Many children who are now grown adults are wondering if it is a good idea to take out a life insurance policy for either one or both parents. In the case of their passing, the coverage could be left to the children and the grandchildren.
The two main concerns and emotional responses that come up are of a financial and moral nature. From a financial aspect, some parents might only be in their sixties and still have an abundant life ahead of them. The person taking out the insurance policy would have to be willing to pay it for the next 25 years or more.
From a moral standpoint, children might feel as if they are pushing their parents into the grave, so-to-speak, or that the action of taking out a policy is selfish and self-serving. In addition, if the parents or parent are surviving on a low income budget, it could be that the money would be better spent caring for them during their living years, taking care of issues like healthcare and long term living assistance.
Regardless, you must find some solid ground between financial and moral balance that gives you the peace necessary to feel like you are making the correct decisions.
This is definitely an issue that takes careful consideration, and at the end of the day be sure to follow your heart as well as your head. Consider this: Is your parent (or are your parents) in full agreement with the plan? Maybe the parent had always hoped to have this kind of plan, but due to financial constraints could not bring it into fruition.
If the parent welcomes help for this sort of thing and it has even been on his or her mind, it might be a good decision.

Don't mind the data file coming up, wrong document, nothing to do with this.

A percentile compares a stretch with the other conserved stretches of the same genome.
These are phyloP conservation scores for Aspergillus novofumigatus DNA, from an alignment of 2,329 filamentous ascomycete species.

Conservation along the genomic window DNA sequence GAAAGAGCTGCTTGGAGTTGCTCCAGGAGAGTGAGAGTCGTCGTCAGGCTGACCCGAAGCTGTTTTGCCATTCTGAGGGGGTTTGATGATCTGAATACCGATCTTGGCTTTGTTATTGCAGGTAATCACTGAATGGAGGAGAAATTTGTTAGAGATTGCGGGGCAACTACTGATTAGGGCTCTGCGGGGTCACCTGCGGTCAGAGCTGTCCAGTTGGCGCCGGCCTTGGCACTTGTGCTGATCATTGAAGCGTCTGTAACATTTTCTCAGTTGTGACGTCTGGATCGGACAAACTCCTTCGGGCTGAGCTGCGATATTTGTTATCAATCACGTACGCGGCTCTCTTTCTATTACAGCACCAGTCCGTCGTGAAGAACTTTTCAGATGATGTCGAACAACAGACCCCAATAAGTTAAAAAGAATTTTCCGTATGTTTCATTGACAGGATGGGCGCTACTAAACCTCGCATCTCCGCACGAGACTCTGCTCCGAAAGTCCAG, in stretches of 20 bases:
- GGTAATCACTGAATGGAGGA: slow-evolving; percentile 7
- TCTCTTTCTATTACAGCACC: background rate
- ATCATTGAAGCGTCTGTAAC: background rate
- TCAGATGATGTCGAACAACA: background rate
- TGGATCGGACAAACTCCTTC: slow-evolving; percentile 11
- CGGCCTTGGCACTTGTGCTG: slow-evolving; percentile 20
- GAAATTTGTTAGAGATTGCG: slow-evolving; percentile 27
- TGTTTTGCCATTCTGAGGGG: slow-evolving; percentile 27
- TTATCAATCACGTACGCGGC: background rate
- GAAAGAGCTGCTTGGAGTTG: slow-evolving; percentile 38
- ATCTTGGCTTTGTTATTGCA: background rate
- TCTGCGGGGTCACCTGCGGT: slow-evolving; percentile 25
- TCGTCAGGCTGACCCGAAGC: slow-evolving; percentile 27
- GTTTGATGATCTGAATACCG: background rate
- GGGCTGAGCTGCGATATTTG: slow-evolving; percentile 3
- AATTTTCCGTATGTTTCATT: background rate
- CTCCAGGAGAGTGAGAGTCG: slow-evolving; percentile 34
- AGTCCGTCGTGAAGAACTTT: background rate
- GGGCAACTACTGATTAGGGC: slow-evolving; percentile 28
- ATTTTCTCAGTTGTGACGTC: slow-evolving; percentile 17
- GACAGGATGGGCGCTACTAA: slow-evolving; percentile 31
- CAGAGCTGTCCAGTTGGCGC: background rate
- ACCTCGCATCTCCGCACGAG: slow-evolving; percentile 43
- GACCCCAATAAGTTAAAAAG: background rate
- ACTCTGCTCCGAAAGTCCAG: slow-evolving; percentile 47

As for the feeling that one is “gambling on their parents’ death,” ask yourself if the sole motivation for considering such a plan is indeed for your own monetary gain. If this is the case then there are definitely opposing forces at work. If your mind is preoccupied with wanting a claim, how can it be focused on loving the life that is?
If there is a case where the parent is in declining health but is still able to acquire a life insurance policy, then the situation looks pretty lucrative financially, but who would want to capitalize and speculate on the death of any person, let alone their own flesh and blood?
As a result, it’s no surprise that many people would feel a little shady taking out a policy under those circumstances, but sometimes it is necessary to pay for expenses that will pop up after death. In addition, keep in mind that if a policy is being taken out on a person who still has a great 25 years ahead of them, financially this is often not a wise investment.
At best, the idea of putting the money that would go towards a life insurance policy into savings instead, especially for a parent who is not so well-off financially, is a plan that is both financially and morally rewarding. This money could provide comfort to a parent (or parents) whose finances have gotten out of hand, while saving this money in advance can also help you be prepared to rise to the occasion and help out if necessary with very little financial strife. In addition, if the money never has to be used, it could always be invested differently in the event of the parent (or parents) passing.
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